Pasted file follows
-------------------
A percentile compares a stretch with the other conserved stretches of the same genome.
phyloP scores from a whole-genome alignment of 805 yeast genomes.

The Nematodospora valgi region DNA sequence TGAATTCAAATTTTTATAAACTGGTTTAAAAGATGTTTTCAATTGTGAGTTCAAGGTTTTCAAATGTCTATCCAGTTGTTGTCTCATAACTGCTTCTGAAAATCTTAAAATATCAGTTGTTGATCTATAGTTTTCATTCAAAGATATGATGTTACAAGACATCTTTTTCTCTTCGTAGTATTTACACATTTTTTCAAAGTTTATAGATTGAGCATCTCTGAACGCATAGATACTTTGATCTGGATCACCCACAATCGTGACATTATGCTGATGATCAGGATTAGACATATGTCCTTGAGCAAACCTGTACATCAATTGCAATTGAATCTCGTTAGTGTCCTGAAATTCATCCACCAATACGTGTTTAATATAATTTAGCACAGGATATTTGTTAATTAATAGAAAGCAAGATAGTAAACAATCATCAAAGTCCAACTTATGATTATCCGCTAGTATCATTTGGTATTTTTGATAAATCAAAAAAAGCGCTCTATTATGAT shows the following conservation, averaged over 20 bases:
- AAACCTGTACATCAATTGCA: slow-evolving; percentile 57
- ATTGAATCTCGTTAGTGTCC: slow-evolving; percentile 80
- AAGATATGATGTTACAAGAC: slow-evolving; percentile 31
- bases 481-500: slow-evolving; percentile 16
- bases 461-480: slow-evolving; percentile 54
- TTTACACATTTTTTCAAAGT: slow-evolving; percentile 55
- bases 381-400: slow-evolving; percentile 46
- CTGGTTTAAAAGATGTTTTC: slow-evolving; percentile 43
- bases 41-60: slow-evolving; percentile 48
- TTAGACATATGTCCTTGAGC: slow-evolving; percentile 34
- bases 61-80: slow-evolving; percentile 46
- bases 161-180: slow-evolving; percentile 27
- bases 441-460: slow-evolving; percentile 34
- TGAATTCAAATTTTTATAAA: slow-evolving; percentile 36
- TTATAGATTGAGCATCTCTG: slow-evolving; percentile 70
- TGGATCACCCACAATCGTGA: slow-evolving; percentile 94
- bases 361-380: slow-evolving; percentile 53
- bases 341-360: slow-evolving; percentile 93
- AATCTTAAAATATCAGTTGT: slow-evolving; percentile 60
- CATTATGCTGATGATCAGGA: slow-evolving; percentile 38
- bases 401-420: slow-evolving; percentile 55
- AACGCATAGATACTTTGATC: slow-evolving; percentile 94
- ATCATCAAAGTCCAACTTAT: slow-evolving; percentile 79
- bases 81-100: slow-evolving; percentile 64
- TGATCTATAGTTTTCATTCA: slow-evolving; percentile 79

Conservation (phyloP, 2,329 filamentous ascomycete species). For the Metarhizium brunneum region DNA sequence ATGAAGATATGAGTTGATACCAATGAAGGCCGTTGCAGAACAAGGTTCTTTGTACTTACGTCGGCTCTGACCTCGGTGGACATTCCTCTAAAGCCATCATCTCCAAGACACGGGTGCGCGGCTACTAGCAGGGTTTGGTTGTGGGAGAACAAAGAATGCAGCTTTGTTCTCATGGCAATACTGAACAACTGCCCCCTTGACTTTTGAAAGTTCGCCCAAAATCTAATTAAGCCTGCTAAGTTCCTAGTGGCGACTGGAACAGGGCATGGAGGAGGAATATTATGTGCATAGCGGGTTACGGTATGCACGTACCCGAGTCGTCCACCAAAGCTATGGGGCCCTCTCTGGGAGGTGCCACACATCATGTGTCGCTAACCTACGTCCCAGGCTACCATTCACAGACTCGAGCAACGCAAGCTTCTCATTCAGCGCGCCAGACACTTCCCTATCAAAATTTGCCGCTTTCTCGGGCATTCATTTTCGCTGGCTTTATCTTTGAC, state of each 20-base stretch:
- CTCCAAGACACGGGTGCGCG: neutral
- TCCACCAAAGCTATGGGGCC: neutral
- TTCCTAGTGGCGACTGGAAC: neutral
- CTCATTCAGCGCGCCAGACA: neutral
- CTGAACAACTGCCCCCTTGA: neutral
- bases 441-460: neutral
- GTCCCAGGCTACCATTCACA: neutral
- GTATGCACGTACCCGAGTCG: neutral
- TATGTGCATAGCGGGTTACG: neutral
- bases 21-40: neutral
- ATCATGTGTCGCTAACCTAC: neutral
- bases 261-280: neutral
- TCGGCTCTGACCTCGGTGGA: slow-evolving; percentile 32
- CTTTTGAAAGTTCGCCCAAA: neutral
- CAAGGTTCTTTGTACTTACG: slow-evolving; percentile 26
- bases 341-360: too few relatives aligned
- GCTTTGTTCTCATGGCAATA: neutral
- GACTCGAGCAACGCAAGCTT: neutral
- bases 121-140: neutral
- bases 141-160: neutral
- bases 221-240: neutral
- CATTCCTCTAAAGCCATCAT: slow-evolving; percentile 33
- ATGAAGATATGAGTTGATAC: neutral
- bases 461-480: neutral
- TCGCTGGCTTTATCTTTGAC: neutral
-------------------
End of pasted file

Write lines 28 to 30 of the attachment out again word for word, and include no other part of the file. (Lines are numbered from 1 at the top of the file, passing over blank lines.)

- TGATCTATAGTTTTCATTCA: slow-evolving; percentile 79

Conservation (phyloP, 2,329 filamentous ascomycete species). For the Metarhizium brunneum region DNA sequence ATGAAGATATGAGTTGATACCAATGAAGGCCGTTGCAGAACAAGGTTCTTTGTACTTACGTCGGCTCTGACCTCGGTGGACATTCCTCTAAAGCCATCATCTCCAAGACACGGGTGCGCGGCTACTAGCAGGGTTTGGTTGTGGGAGAACAAAGAATGCAGCTTTGTTCTCATGGCAATACTGAACAACTGCCCCCTTGACTTTTGAAAGTTCGCCCAAAATCTAATTAAGCCTGCTAAGTTCCTAGTGGCGACTGGAACAGGGCATGGAGGAGGAATATTATGTGCATAGCGGGTTACGGTATGCACGTACCCGAGTCGTCCACCAAAGCTATGGGGCCCTCTCTGGGAGGTGCCACACATCATGTGTCGCTAACCTACGTCCCAGGCTACCATTCACAGACTCGAGCAACGCAAGCTTCTCATTCAGCGCGCCAGACACTTCCCTATCAAAATTTGCCGCTTTCTCGGGCATTCATTTTCGCTGGCTTTATCTTTGAC, state of each 20-base stretch:
- CTCCAAGACACGGGTGCGCG: neutral